Corpses mount as Tripoli faces humanitarian crisis
BODIES: Gaddafi's mercenaries left to die in hospital amid fighting
UP TO 80 bodies have been found decomposing at a Libyan hospital -- some having been apparently executed.
Four days after the battle started, the rotting corpses still lie in the Abu Selim Hospital, perhaps the worst symptom of the humanitarian crisis threatening to overtake Tripoli.
Some witnesses estimated the number of dead bodies at close to 80. Maggots were eating their faces, and their bodies had burst open in the 95F heat.
One had a eight-inch hole at the top of his head, one was burned, with the skeleton showing through, one had his hands bound behind his back.
Their skin, though now grey with putrefaction, had originally been black: these were mostly sub-Saharan Africans. They were mercenaries killed fighting for Gaddafi, said the volunteers who turned up in late afternoon to try to remove them.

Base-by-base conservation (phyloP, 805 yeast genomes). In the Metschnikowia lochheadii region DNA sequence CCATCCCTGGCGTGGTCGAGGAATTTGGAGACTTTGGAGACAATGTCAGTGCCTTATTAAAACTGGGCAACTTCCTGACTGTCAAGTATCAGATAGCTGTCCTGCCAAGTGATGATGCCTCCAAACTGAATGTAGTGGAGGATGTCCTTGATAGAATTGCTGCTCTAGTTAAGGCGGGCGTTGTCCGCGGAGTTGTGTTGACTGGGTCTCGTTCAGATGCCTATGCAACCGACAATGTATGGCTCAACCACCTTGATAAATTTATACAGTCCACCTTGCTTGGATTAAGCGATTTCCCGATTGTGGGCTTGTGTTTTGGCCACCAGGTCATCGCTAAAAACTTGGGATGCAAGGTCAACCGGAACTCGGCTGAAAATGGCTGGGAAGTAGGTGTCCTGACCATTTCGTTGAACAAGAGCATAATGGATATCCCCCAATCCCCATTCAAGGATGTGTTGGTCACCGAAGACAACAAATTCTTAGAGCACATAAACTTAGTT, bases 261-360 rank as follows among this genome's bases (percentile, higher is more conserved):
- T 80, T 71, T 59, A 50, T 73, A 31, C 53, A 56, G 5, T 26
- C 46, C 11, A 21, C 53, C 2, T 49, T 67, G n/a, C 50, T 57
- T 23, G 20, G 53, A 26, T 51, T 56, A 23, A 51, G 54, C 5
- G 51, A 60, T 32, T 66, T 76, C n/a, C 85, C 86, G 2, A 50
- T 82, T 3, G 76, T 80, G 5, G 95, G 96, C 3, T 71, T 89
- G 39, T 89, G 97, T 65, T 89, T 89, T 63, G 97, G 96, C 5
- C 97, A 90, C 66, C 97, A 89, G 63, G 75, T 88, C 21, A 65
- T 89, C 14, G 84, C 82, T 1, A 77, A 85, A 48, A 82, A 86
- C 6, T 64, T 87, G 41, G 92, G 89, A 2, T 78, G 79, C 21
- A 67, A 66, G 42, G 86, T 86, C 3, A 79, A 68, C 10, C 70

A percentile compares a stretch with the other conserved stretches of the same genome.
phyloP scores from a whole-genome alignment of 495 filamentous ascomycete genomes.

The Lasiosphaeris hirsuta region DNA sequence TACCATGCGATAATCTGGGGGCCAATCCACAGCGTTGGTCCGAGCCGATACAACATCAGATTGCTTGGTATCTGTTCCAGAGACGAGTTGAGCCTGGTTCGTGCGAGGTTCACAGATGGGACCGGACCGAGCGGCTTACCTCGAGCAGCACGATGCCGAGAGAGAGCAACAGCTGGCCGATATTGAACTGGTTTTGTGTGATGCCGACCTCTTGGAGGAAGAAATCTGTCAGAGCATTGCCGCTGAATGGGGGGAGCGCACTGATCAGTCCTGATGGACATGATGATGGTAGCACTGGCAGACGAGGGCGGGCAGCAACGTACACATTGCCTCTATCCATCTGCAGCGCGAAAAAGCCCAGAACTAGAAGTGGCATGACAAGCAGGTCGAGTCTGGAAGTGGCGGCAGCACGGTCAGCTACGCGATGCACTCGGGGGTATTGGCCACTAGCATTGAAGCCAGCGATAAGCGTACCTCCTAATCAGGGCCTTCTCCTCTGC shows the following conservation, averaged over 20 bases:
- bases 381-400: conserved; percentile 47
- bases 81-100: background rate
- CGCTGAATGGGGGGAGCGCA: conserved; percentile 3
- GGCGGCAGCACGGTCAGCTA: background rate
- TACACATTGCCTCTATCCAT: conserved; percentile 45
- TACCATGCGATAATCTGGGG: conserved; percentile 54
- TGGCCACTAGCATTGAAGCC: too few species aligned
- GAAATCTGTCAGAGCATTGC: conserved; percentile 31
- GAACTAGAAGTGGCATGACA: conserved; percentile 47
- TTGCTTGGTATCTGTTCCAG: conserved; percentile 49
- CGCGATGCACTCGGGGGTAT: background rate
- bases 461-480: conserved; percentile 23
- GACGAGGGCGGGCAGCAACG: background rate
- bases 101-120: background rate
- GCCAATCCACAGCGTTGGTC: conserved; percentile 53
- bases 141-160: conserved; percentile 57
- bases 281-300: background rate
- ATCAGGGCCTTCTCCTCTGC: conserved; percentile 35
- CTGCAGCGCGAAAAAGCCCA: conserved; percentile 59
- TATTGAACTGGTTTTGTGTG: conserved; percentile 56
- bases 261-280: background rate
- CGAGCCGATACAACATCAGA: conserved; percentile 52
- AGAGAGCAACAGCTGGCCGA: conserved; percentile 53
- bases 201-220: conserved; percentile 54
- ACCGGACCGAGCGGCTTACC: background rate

At least two were dressed in military trousers; others wore quite expensive shoes, not much seen in Libya.
But it is perfectly possible that not all were mercenaries; that in the fear and terror of urban warfare they were killed simply because of assumptions derived from their skin colour.
"It is a catastrophe, a crime against civilised standards," said Osama Bheleel, a cardiologist at a different hospital.
"I am ashamed for myself as a doctor to see these people.
"You can tell that some of them were alive when they came in, but there was no one there for them. There have been no medical staff at this hospital since Monday. Even now, everyone here is a volunteer."
The horror of Abu Selim is only the most extreme example of a city in growing humanitarian difficulties.
In other hospitals, patients are in pain for lack of essential drugs. Tripoli has now been without water for at least two days, meaning that no one can wash, cook, or dispose of sewage. Last night the electricity in the city centre became the latest service to fail.
At hospitals and elsewhere, eager revolutionary volunteers are trying to fill the gap. But there is still a great deal to do.